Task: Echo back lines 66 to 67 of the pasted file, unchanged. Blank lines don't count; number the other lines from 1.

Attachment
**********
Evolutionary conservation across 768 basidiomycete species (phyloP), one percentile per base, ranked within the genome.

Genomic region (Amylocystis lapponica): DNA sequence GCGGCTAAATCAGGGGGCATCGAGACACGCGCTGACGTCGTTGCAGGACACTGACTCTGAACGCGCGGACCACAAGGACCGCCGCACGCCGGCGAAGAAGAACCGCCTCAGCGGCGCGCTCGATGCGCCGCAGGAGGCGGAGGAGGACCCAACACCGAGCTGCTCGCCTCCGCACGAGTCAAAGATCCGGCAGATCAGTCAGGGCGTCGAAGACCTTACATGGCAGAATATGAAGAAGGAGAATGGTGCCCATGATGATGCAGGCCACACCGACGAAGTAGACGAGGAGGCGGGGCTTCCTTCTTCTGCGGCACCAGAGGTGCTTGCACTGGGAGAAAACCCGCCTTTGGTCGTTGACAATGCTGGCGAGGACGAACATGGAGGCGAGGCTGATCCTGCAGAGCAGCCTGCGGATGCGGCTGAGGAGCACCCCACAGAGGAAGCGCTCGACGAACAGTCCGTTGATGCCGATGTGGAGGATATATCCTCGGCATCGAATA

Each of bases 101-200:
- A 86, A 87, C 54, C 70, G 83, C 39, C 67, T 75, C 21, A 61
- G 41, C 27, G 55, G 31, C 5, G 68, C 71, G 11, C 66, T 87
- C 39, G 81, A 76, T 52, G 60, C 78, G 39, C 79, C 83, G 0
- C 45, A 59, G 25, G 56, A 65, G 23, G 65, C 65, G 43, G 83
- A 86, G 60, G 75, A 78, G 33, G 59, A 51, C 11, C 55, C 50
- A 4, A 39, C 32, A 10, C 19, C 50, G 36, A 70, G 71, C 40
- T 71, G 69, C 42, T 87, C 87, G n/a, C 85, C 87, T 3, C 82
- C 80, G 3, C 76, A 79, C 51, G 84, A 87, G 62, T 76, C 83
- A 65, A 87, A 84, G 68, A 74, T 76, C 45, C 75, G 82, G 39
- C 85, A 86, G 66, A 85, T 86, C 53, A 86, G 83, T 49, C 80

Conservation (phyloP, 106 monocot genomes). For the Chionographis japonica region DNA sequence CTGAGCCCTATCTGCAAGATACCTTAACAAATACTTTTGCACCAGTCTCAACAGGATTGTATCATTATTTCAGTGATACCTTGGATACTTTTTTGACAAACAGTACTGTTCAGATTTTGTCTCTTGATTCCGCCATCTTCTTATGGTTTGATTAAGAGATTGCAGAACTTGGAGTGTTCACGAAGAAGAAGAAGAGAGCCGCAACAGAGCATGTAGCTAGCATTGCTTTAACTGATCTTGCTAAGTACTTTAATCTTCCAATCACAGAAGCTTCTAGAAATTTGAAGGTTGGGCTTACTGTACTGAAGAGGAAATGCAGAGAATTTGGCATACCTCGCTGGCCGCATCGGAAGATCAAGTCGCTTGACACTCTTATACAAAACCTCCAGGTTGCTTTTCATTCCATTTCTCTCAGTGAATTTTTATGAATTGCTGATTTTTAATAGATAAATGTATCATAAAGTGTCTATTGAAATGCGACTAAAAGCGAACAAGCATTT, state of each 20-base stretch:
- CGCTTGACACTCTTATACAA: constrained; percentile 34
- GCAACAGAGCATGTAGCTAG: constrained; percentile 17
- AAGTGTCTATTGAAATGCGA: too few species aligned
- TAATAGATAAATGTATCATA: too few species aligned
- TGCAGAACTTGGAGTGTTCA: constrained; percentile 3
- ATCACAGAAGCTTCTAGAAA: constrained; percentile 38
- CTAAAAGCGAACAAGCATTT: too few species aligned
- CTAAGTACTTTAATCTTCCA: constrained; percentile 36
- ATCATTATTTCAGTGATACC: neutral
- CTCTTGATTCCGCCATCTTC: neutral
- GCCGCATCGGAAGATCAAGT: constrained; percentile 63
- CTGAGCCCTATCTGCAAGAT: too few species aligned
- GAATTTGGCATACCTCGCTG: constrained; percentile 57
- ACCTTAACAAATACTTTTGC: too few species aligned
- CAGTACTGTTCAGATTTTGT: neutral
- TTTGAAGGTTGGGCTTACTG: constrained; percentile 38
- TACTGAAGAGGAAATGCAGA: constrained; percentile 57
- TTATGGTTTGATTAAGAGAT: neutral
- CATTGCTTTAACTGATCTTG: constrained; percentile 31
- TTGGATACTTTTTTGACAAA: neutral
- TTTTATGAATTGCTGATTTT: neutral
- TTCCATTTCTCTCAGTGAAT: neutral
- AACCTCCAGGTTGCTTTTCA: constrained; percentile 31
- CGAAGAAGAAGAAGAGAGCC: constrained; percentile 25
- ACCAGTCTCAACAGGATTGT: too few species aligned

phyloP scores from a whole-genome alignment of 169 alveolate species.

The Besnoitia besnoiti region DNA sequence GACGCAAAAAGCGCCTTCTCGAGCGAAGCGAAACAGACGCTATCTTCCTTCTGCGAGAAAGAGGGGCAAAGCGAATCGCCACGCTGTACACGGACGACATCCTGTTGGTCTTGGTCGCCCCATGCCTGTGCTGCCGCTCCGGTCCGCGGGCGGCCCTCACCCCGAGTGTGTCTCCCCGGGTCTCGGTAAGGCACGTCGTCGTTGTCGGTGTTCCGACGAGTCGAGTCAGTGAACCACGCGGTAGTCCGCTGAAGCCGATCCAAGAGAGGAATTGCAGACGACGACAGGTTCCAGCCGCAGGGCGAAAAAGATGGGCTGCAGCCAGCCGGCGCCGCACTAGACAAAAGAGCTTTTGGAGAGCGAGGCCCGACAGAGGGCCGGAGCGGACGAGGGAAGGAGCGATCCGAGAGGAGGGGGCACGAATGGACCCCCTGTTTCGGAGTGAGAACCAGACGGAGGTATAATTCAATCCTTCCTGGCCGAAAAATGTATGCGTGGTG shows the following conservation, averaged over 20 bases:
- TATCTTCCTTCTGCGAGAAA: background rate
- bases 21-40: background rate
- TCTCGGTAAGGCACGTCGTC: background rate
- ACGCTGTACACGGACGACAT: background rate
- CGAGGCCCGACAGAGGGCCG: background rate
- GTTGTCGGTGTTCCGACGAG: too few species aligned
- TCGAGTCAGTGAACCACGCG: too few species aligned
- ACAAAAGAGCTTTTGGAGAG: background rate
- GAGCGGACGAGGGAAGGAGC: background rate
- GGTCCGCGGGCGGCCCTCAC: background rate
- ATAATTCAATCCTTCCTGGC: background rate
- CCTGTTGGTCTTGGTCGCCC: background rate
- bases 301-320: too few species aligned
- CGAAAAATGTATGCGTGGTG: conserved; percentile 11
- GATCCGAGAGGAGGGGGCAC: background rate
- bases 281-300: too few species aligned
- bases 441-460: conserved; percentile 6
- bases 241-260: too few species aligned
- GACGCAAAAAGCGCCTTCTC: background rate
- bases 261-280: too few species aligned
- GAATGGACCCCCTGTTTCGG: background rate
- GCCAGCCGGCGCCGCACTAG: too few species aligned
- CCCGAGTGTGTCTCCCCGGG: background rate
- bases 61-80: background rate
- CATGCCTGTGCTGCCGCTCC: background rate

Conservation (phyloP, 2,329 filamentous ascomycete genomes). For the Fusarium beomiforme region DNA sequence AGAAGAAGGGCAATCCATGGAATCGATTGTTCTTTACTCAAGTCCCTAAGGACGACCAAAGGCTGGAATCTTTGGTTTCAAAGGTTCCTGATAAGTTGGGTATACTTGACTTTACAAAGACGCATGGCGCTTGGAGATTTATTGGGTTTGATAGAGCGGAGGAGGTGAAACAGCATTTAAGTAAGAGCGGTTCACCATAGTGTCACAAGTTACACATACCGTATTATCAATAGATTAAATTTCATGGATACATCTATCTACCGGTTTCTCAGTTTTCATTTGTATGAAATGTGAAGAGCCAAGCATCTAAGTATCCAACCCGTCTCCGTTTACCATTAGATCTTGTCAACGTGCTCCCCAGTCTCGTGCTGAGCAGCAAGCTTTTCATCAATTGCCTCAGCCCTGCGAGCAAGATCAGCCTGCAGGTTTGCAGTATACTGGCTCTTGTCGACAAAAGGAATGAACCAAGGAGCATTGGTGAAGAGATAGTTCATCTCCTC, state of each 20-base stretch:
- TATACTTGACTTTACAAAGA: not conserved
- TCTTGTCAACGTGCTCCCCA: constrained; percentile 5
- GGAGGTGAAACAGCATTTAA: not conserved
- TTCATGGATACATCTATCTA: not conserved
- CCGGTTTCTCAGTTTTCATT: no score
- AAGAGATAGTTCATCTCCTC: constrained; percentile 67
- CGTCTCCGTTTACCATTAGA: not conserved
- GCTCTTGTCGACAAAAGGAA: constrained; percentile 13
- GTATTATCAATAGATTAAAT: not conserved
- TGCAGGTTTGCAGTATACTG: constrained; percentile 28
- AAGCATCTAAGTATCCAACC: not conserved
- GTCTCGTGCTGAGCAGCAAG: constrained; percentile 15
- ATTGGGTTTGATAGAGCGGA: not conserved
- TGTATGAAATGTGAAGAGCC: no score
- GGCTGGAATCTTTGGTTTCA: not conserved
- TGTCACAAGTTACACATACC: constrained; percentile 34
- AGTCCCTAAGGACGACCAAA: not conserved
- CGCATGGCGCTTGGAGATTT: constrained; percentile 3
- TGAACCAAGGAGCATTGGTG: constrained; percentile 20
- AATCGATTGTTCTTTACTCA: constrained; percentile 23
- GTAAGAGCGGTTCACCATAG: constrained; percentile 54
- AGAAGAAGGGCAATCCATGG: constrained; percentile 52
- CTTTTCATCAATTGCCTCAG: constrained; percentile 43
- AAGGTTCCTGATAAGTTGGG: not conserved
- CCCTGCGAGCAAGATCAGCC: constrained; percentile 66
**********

- CATGCCTGTGCTGCCGCTCC: background rate

Conservation (phyloP, 2,329 filamentous ascomycete genomes). For the Fusarium beomiforme region DNA sequence AGAAGAAGGGCAATCCATGGAATCGATTGTTCTTTACTCAAGTCCCTAAGGACGACCAAAGGCTGGAATCTTTGGTTTCAAAGGTTCCTGATAAGTTGGGTATACTTGACTTTACAAAGACGCATGGCGCTTGGAGATTTATTGGGTTTGATAGAGCGGAGGAGGTGAAACAGCATTTAAGTAAGAGCGGTTCACCATAGTGTCACAAGTTACACATACCGTATTATCAATAGATTAAATTTCATGGATACATCTATCTACCGGTTTCTCAGTTTTCATTTGTATGAAATGTGAAGAGCCAAGCATCTAAGTATCCAACCCGTCTCCGTTTACCATTAGATCTTGTCAACGTGCTCCCCAGTCTCGTGCTGAGCAGCAAGCTTTTCATCAATTGCCTCAGCCCTGCGAGCAAGATCAGCCTGCAGGTTTGCAGTATACTGGCTCTTGTCGACAAAAGGAATGAACCAAGGAGCATTGGTGAAGAGATAGTTCATCTCCTC, state of each 20-base stretch: